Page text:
They get, in effect, the professional treatment and reporting they would get if they bought a CD at a major financial institution. But they’re getting collateralized returns of two to three times the amount they’d get with a CD.

For Equity Investors in Partnerships, Try to Under-Promise and Over-Deliver

Passive equity investors in real estate partnerships take more risk than private lenders. Because they’re limited partners, they have no personal liability (their risk is strictly limited to the amount of their investment) – yet, they get paid after lenders do.

If, for instance, a property had to be liquidated, the private lenders would have to be paid in full before equity investors would get a single dollar of their capital back. Equity investors accept that position because they can make much higher returns.

The investors I’ve mentioned, for instance, have made annual returns of 25 percent, 50 percent, and more on investments with me. Yet, even though they’ve done very well, I never project these kinds of results in my offerings to them. I prefer to under-promise and over-deliver.

My friend the doctor, for instance, just made 80 percent in just over a year. Yet in my original offering, I listed prospective returns of 10 percent to 30 percent a year.

Those were not random projections. They were based on comparable values and the discount at which we were buying the property, on the income the property would produce once we rehabbed and repositioned it, and on a range of projections of appreciation for the overall local market. (This was a value market with solid cash-flow fundamentals, and it was a market that was experiencing growing demand – not a bubble market heading for a peak.)

In my projections today, in fact, my typical projections for market appreciation in value markets range from 0 percent to 5 percent a year over three to five years. I don’t look out only one or two years, and I don’t project the heated appreciations of the recent past into the near future. This more conservative approach tends to result in projected returns for my passive equity investors of 10 percent to 30 percent a year, with the most likely outcome expected to be somewhere in the middle – in the high teens to low 20 percent range.

And since we look to buy value-added plays, we can make investors good returns even should markets turn flat. Purchase a property, reposition it and increase its income by 40 percent, and you can increase its market value by about 40 percent. And since you’re using leverage to buy it, the returns for your passive investors can be even greater.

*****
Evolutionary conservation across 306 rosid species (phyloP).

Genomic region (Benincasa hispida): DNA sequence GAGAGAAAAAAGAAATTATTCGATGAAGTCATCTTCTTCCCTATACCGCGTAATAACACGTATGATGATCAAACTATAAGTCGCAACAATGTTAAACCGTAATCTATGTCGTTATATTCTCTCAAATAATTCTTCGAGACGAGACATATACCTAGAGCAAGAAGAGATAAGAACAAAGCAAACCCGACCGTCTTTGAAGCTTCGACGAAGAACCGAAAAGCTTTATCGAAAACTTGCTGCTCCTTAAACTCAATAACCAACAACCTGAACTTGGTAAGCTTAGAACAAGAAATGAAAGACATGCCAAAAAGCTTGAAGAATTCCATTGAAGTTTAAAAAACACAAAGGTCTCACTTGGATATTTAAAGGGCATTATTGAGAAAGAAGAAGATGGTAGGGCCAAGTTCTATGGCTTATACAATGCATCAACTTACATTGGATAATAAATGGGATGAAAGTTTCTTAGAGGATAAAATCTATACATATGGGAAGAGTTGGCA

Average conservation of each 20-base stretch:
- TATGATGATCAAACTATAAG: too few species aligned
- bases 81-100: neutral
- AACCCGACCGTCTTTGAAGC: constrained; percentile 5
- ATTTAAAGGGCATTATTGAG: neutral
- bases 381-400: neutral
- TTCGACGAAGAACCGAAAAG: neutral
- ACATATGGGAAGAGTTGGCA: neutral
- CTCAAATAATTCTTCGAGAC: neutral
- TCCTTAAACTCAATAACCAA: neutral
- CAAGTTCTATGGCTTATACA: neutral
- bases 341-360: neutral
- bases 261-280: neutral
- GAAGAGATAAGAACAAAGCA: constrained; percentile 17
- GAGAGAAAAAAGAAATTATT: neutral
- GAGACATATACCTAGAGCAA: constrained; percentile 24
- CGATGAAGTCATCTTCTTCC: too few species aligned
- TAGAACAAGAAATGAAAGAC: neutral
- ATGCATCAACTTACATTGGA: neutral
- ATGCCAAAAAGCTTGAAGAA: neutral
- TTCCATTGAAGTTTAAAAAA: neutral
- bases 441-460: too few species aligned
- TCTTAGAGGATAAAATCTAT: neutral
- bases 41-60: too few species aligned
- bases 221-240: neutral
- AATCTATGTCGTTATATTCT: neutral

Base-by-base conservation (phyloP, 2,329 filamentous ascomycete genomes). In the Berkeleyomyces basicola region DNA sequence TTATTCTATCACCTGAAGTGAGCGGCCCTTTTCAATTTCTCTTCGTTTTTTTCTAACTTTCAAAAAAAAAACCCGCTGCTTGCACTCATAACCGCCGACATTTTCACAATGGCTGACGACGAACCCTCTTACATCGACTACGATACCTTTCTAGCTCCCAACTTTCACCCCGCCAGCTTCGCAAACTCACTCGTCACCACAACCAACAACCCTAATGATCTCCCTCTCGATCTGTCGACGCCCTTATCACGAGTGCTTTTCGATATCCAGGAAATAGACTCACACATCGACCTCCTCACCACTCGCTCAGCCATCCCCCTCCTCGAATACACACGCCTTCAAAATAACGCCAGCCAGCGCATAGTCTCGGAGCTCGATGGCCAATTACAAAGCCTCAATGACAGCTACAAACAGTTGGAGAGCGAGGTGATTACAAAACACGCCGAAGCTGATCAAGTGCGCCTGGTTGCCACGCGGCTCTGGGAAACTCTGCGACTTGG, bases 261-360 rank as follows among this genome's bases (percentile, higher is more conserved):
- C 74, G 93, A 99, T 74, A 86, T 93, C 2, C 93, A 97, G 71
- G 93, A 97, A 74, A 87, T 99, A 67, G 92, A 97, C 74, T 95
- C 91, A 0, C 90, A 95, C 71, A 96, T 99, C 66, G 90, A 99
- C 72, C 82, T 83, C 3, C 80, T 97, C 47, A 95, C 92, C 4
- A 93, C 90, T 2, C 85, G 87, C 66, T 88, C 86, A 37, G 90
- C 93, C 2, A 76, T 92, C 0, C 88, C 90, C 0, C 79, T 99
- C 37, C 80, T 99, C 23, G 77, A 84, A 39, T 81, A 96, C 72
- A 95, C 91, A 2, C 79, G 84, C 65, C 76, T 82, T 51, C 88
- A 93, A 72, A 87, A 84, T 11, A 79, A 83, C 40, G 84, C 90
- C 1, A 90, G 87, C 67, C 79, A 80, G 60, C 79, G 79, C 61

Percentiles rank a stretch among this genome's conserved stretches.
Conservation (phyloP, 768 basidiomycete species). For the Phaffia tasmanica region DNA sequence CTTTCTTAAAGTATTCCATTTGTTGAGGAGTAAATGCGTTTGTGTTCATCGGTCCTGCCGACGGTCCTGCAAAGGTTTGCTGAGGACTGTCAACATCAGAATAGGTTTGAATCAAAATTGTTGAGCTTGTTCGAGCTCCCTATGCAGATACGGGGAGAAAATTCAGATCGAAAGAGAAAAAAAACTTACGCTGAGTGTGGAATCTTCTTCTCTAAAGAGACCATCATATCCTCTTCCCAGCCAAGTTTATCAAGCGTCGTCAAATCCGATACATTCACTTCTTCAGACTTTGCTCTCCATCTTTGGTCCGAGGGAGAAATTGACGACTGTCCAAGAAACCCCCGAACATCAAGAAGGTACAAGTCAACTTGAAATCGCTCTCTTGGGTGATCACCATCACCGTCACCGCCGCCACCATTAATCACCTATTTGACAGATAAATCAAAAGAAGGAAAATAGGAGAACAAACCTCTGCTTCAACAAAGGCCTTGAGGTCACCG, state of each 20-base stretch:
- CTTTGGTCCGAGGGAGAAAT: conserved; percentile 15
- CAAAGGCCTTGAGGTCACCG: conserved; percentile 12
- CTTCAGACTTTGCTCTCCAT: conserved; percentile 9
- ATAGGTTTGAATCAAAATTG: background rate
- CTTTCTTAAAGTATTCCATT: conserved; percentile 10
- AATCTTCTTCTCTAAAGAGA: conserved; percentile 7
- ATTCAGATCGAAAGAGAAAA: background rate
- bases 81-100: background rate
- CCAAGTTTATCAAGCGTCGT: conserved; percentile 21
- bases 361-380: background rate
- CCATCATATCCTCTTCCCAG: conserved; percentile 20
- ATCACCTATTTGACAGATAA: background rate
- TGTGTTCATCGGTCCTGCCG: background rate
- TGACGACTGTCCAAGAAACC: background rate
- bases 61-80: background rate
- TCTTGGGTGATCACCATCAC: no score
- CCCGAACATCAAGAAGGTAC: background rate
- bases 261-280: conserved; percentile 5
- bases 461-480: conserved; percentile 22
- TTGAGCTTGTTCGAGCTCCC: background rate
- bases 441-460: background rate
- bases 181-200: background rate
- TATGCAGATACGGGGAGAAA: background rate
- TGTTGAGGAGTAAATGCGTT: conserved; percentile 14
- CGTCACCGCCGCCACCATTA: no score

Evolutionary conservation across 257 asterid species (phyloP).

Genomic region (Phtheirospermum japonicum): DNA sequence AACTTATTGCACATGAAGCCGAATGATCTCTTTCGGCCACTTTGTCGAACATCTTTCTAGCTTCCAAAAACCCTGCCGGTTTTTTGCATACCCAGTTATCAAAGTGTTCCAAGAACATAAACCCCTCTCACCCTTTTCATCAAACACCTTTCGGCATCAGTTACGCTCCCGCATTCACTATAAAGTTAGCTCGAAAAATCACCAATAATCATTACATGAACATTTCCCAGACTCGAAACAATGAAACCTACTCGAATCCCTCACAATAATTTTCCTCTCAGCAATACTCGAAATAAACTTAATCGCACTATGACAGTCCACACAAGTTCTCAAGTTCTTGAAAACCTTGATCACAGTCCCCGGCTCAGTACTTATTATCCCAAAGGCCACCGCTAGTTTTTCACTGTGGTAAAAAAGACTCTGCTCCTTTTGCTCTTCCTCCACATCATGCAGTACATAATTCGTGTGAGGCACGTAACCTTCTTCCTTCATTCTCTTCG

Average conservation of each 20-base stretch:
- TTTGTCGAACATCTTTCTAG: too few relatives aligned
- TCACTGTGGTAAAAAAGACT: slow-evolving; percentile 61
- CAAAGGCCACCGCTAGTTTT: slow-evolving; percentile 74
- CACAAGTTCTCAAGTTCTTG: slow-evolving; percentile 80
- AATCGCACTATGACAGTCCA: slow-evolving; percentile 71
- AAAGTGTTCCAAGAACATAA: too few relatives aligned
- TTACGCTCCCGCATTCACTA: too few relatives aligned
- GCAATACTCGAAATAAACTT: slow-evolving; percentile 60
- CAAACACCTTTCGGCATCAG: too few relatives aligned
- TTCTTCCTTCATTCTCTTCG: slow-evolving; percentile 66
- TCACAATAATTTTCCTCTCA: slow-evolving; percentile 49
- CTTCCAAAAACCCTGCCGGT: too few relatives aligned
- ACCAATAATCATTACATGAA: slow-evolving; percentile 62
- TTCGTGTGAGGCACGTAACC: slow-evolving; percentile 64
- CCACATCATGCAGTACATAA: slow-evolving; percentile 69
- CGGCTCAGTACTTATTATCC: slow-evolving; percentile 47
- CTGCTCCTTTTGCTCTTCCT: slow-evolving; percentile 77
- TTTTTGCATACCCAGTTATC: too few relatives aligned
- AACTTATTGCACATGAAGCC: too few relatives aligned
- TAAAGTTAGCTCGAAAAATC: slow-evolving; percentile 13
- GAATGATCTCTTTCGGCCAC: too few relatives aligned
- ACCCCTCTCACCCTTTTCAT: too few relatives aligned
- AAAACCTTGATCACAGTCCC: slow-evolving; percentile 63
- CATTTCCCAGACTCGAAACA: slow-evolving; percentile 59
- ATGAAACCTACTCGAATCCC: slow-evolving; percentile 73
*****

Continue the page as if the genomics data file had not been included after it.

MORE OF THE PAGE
Let me not digress into strategy. The point is, when you make your investment offering, show the key numbers: purchase price, current market value, the discount you’re getting, the after-repair value, and future values (based on various modest market scenarios). Then lay out a strategy for creating additional value in the property. And make your projections for investment returns realistic, not pie-in-the-sky promises.

Then, execute your plan. And when the day comes to pay your investors, chances are good that you’ll surprise them on the upside.

Good Partnerships Are Formed When Interests Are Fully Aligned

A final point for good partnerships; Structure your deals so your interests as the general manager and the interests of your equity investors are 100 percent aligned.

For instance…

  • I invest my own capital in every deal I offer to investors. If it’s good enough for their money, it’s good enough for mine.
  • Investors’ capital comes out first. I don’t get a dollar’s worth of dividends, capital gains, or refinancing proceeds until my investors do.
  • If I’m going to a financial institution for financing and the mortgage requires “recourse” (i.e., a personal guarantee), that comes only from me. That means I will pledge my net assets if necessary to secure the best loan for the partnership. (So I never just do a deal because investors are throwing money at me.)
  • I provide regular reporting, with P&L, balance sheet, and general ledger – as well as a plain-English review of what’s going on with the property, including photos.

I didn’t always handle things this formally, of course. Initially, friends and family put money with me because they saw the success I was having and they knew I don’t take speculative risks. (I only buy under-market-value, cash-flow properties.) But, as more investors became interested in my deals, it simplified my life and theirs to formalize the initial offer and subsequent reporting process.

[Ed. Note: Justin Ford is the editor of Main Street Millionaire, a deep-value real estate investment home-study program. This November 16-18, he will be hosting the Real Estate Wealth Builders Summit at the 5-star Doral Golf Resort and Spa in Coral Gables, FL. Justin will be joined by private-money expert Alan Cowgill, commercial-property expert Toby Unwin, short-sale “queen” Dwan-Bent Twyford, and six other nationally known real estate investment experts.]